Tag Archives: Christendom

Holy Roman Emperor, Batman! A great opportunity to get on board with Christian History magazine


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Friends, if you haven’t yet pulled the trigger on a free-with-encouragement-to-donate subscription to Christian History Magazine, now’s the time! Trust me, this upcoming Charlemagne/Christendom issue is both fascinating and gorgeous. Man, am I proud of the jobJennifer Woodruff TaitEdwin Woodruff TaitDawn Myers-MooreJennifer Trafton PetersonMeg Goddard Moss, and the rest of the Christian History team have done on this one. Sign up right away and you’ll soon be getting this in the mail.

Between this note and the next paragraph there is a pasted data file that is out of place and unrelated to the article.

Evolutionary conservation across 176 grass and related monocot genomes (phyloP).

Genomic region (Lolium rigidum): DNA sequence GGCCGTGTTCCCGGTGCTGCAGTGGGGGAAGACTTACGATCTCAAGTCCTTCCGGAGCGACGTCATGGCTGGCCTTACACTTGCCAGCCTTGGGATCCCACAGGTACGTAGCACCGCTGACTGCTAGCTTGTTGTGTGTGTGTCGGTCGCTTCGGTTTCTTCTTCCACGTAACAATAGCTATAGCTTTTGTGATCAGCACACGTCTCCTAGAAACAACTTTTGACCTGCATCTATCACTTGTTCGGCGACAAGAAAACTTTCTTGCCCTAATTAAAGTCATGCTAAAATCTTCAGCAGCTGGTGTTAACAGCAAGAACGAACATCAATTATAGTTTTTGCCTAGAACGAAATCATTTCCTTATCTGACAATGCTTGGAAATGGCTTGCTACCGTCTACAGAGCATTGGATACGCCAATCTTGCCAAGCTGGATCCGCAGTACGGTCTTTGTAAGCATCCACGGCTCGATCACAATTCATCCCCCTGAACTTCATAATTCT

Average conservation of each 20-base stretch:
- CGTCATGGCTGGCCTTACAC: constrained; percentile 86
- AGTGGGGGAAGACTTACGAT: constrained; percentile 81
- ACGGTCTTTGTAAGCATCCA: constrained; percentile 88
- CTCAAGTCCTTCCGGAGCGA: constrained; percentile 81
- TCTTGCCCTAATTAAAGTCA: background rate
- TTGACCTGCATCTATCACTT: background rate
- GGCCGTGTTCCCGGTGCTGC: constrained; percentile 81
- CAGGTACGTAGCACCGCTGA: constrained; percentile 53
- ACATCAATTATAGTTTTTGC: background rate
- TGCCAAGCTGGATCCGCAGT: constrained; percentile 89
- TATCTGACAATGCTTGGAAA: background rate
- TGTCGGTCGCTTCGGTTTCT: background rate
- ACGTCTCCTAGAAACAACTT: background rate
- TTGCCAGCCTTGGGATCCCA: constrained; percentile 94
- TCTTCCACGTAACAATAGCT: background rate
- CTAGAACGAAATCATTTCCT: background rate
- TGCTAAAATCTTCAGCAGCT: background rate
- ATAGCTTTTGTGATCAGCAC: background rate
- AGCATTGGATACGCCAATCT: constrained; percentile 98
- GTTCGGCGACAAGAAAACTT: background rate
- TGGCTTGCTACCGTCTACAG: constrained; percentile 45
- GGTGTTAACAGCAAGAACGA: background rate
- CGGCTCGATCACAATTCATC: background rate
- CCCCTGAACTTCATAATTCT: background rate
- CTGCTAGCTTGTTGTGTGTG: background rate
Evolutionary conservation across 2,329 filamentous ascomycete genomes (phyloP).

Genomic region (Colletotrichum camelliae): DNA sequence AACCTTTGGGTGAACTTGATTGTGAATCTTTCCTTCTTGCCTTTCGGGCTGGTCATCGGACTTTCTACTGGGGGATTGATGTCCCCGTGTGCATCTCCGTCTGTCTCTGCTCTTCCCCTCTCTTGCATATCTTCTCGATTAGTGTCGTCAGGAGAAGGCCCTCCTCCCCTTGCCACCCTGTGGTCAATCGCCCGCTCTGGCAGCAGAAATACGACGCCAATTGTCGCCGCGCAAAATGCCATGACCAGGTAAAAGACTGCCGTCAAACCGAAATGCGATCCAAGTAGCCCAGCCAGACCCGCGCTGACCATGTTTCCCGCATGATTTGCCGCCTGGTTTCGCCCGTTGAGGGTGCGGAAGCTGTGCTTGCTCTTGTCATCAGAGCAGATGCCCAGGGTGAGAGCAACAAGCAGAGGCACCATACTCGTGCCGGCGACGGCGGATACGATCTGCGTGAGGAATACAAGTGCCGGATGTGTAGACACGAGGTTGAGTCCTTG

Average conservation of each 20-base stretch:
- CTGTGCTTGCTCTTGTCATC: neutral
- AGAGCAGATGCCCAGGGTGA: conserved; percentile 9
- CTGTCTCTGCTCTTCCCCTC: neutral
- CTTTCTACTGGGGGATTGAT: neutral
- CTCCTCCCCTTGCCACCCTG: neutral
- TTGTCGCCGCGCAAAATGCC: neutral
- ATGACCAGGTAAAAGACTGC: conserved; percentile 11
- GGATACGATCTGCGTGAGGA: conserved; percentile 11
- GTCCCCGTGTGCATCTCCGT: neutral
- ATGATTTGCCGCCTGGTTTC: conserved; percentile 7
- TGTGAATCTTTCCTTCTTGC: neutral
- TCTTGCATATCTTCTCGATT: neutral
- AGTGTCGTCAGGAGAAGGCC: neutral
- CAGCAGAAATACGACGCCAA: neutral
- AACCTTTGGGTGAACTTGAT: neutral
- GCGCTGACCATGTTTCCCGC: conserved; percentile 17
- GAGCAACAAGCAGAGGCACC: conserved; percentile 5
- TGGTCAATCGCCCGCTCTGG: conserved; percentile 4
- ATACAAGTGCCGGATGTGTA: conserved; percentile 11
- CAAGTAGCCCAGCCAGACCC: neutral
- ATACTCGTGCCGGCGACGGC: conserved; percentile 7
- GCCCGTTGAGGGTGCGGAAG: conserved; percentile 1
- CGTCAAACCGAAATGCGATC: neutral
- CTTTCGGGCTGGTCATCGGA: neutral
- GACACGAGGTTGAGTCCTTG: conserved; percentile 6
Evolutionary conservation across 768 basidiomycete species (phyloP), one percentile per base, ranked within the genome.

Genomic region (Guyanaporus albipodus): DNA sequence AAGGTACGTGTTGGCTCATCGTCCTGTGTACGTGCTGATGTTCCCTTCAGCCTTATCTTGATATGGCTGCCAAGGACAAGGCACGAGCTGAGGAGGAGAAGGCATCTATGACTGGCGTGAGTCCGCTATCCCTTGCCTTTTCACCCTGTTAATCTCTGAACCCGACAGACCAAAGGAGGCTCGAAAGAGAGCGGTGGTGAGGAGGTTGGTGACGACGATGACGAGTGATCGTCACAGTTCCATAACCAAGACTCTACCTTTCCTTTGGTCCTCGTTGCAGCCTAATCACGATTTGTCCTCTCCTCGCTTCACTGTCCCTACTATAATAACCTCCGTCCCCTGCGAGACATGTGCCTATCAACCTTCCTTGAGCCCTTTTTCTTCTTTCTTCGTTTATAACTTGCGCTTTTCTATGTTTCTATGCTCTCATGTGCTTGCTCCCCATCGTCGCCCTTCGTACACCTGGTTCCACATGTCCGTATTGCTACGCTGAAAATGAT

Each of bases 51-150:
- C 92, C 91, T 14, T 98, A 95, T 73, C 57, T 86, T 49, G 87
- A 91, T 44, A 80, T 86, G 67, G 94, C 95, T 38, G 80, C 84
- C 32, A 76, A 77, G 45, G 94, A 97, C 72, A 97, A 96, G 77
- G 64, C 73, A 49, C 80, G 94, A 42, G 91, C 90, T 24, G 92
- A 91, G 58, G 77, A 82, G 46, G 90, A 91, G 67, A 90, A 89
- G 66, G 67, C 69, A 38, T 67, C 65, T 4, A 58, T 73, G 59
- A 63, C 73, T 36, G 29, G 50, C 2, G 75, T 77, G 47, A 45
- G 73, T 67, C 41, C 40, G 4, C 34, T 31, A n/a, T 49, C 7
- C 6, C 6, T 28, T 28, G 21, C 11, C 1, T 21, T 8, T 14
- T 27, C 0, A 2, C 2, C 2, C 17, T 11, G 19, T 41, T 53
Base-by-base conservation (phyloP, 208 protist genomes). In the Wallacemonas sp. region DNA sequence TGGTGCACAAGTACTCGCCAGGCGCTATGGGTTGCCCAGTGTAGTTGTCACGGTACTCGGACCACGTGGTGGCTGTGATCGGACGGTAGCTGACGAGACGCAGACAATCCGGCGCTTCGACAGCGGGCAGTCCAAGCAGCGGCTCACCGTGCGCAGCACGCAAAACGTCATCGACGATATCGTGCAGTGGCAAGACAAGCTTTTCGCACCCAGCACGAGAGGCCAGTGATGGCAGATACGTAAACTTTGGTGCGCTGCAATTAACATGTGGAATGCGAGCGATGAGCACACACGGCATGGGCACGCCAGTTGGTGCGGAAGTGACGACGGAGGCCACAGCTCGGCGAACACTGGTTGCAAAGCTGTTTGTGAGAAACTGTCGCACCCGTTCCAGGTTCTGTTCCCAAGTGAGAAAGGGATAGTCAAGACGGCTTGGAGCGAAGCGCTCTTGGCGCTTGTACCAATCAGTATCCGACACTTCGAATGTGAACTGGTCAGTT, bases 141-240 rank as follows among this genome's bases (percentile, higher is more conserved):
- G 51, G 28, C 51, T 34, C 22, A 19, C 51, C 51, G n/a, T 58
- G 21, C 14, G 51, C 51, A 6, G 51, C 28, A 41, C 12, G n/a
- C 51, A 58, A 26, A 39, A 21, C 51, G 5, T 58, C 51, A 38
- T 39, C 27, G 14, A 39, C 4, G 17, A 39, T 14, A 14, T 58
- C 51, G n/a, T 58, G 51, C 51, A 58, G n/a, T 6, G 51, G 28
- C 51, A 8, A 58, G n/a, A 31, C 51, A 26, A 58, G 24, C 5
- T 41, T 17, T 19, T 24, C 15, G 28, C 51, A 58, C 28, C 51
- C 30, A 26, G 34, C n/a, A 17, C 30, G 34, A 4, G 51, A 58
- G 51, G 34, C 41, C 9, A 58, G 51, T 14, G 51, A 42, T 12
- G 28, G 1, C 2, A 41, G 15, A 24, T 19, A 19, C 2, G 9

Here’s the link with the skinny.

Monks too heavenly minded to be any earthly good? Hardly. Meet the globe-trotting, pagan-busting Boniface


So you think medieval monks just sat in their cloisters, doing without stuff and looking pious? Check out Boniface (680 – 754):

The Pagan-Buster
How a brilliant monk laid the groundwork for Christian Europe
By Chris Armstrong

“Irony” seems a concept invented for such a situation as this: The man historian Christopher Dawson once called the most influential Englishman who ever lived is the patron saint of … Germany.

And, as journalist Uwe Siemon-Netto has recently reminded us, the 60th anniversary of D-Day is also the 1250th anniversary of this man’s death.

There is one more layer of seeming irony in this story of the man who evangelized Germany and set the stage for Western Christendom: he was a monk. Continue reading